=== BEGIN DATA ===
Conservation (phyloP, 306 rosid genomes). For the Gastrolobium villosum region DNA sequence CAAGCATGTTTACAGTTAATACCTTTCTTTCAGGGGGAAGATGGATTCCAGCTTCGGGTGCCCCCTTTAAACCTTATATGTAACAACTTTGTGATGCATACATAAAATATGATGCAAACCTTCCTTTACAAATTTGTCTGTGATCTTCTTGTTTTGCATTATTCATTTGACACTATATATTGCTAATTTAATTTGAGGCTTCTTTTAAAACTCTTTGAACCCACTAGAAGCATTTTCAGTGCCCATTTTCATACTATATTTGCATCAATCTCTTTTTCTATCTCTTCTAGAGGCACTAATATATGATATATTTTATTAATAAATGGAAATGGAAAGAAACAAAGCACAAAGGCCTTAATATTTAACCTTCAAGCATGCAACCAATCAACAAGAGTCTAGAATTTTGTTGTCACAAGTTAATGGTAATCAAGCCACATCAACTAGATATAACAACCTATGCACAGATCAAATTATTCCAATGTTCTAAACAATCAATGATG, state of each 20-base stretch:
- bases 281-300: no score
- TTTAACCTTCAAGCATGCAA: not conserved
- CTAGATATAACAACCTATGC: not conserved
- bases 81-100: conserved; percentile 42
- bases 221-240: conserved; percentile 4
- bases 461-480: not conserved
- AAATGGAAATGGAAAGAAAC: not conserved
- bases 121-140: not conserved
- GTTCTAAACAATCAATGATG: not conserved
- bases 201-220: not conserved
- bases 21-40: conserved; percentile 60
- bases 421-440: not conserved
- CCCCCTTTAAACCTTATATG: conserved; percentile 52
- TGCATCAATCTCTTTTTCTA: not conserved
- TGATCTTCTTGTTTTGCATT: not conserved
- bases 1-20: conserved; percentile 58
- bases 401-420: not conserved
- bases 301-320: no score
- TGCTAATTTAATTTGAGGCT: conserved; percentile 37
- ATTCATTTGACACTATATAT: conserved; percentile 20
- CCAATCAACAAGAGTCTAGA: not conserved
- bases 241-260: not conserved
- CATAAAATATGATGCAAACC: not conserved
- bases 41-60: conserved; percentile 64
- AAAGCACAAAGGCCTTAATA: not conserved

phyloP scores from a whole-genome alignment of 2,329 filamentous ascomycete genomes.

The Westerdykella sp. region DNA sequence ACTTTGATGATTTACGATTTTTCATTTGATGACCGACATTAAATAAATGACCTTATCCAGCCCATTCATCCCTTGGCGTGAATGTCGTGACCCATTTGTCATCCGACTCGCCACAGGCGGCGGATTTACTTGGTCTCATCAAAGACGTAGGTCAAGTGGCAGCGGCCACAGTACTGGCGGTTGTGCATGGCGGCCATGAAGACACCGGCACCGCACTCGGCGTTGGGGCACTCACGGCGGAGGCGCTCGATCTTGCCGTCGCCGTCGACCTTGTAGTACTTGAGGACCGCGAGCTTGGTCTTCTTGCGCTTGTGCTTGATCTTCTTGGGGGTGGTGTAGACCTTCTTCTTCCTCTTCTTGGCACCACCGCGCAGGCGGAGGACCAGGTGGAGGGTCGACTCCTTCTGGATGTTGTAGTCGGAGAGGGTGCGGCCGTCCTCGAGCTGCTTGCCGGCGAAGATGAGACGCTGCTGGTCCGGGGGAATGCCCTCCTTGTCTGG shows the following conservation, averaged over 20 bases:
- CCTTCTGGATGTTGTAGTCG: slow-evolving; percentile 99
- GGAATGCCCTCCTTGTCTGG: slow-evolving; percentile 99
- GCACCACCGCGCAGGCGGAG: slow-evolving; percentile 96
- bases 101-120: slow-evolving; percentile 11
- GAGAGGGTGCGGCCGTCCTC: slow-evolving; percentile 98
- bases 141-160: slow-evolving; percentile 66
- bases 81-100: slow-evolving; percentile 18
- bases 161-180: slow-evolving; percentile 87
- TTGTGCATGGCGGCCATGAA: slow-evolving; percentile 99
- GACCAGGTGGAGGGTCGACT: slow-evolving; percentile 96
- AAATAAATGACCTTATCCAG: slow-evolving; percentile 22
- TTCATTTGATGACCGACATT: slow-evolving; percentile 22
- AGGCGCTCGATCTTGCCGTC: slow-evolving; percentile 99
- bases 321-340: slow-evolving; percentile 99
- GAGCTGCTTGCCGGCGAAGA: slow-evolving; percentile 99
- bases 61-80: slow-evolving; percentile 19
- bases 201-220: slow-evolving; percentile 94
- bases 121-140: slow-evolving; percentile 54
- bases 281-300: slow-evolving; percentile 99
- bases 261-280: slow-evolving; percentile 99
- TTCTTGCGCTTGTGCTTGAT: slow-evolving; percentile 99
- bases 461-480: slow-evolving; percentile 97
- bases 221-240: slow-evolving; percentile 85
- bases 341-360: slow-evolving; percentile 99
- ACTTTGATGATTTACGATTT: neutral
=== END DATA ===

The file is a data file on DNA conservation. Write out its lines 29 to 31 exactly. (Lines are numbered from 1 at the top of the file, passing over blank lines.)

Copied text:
- CCTTCTGGATGTTGTAGTCG: slow-evolving; percentile 99
- GGAATGCCCTCCTTGTCTGG: slow-evolving; percentile 99
- GCACCACCGCGCAGGCGGAG: slow-evolving; percentile 96